Let Them Eat Pie!
Is there anything not to like about pie? Flaky crust, yummy fillings from sweet to savory served with ice cream, whipped cream, or maybe a little melted cheese. Although it did not originate in the United States, it is definitely one of those foods that we have made our own. I mean, is there anything more American than the apple pie?
Regardless of the type of pie, the crust is critical to good pie. But making a good pie crust can stump the most experienced bakers. I watched my mom make pie crusts for over 20 years, and have yet to make the same tender, flaky pie crust that she makes—even using the same recipe.
I have tried all the tips out there for making the best pie crusts, from using vodka to ice water. Are there any sure fire tips for making delicious flaky pie crust? Yes, there are. And we put them together with a few troubleshooting hints to help you make the perfect pie crust!
Pie Crust Tips
Chill the ingredients: Keep butter or shortening cold until using. The cold fat will melt into the flour layers during cooking to make a flaky crust. After mixing, chill the dough an hour before rolling out.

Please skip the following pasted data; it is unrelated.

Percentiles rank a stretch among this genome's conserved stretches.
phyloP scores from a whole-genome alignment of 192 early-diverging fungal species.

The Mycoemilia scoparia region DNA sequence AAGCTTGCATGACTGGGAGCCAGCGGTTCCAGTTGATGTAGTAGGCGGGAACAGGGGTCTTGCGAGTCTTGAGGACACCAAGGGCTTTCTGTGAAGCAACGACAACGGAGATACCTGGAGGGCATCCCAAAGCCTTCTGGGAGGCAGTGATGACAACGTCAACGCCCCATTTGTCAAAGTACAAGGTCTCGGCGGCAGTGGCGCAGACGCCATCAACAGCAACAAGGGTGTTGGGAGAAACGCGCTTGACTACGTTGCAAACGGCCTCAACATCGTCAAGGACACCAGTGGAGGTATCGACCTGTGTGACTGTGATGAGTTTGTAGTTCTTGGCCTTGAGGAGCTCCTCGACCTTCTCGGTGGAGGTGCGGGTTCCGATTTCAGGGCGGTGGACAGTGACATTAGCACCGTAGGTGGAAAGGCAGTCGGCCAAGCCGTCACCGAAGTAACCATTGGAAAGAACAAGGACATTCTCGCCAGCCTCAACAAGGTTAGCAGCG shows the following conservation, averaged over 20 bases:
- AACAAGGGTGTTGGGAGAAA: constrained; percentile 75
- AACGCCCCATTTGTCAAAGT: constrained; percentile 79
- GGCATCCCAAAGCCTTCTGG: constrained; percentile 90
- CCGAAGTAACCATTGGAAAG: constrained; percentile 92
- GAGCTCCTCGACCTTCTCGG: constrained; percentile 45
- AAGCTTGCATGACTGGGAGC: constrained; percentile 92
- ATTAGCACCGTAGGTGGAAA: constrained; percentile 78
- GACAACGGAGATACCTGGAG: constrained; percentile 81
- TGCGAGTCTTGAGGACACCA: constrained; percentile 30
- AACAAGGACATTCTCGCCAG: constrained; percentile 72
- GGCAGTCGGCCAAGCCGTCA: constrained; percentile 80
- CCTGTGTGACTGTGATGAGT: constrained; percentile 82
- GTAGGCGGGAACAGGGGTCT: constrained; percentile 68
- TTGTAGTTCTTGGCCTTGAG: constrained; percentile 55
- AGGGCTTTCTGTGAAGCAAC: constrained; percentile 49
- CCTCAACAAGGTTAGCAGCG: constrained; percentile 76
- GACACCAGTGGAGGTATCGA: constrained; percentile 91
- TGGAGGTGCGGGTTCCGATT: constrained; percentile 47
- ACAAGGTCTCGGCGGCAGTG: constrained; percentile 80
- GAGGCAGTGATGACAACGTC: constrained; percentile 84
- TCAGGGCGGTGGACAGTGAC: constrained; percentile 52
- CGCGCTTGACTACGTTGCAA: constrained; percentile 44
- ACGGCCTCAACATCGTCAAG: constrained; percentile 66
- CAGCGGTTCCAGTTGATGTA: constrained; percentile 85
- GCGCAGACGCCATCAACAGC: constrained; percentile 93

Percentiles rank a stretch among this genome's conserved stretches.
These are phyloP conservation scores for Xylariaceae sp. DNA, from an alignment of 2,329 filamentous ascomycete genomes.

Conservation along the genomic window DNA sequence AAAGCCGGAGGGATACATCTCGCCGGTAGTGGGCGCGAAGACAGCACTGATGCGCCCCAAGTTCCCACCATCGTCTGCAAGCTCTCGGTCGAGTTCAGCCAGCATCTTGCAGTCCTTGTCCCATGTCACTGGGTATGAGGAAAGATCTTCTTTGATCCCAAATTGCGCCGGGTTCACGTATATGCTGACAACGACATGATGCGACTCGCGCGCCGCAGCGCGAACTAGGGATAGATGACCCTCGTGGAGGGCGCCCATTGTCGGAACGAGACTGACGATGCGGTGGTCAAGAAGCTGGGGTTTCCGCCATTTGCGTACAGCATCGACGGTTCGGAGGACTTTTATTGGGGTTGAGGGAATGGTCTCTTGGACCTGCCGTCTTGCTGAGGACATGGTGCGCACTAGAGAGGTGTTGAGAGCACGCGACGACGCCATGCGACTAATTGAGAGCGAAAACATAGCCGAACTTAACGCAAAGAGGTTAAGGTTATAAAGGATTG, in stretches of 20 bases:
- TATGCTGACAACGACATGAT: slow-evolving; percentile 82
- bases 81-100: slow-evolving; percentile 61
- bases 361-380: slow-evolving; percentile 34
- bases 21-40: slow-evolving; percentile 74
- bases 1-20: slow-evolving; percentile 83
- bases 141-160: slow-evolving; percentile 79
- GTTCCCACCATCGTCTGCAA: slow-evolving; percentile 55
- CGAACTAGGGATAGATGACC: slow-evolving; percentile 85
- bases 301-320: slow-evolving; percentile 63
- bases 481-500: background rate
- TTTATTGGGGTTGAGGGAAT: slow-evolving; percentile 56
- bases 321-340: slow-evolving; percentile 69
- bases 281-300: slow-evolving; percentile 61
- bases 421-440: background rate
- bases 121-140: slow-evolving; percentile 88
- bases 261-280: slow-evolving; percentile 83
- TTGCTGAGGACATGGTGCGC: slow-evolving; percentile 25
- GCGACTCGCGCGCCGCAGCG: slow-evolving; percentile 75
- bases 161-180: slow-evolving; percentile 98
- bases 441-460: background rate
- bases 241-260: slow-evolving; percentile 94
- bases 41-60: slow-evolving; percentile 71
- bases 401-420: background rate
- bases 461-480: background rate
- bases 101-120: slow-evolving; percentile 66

Avoid developing gluten: Avoid over handling the crust dough. Use a pastry blender or fork to cut the fat into the flour until the fat is cut into small pea size pieces. Add cold water gradually and mix just enough to form a ball. Chill the dough 1 hour before rolling to allow the dough, and any gluten formed, to relax.
Use proper rolling technique: Using proper rolling will help prevent over handling the dough. Start with well-chilled dough which will help reduce sticking. Avoid adding too much flour onto the rolling surface.
Roll from the center and lift the rolling pin after each roll. Rotate the dough a quarter turn at a time after each roll to help create a evenly round shape. Drape half of the crust over the rolling pin to help transfer to the pie pan. Be careful to not pull or tug on the dough to help prevent shrinkage during baking.
Finish with Style: Crimp the edge of the crust, or use scraps and small cookie cutters to decorate the crust edge. Brush the crust with an egg wash and sprinkle with granulated sugar.
Whether you add water, milk or cream, add 1 tablespoon of liquid per egg to make the egg wash. But the liquid you add will affect the finished look of the crust:
- Whole egg + dash of salt = Shiny surface
- Whole egg + milk = Medium shine
- Whole egg + water = Golden brown finish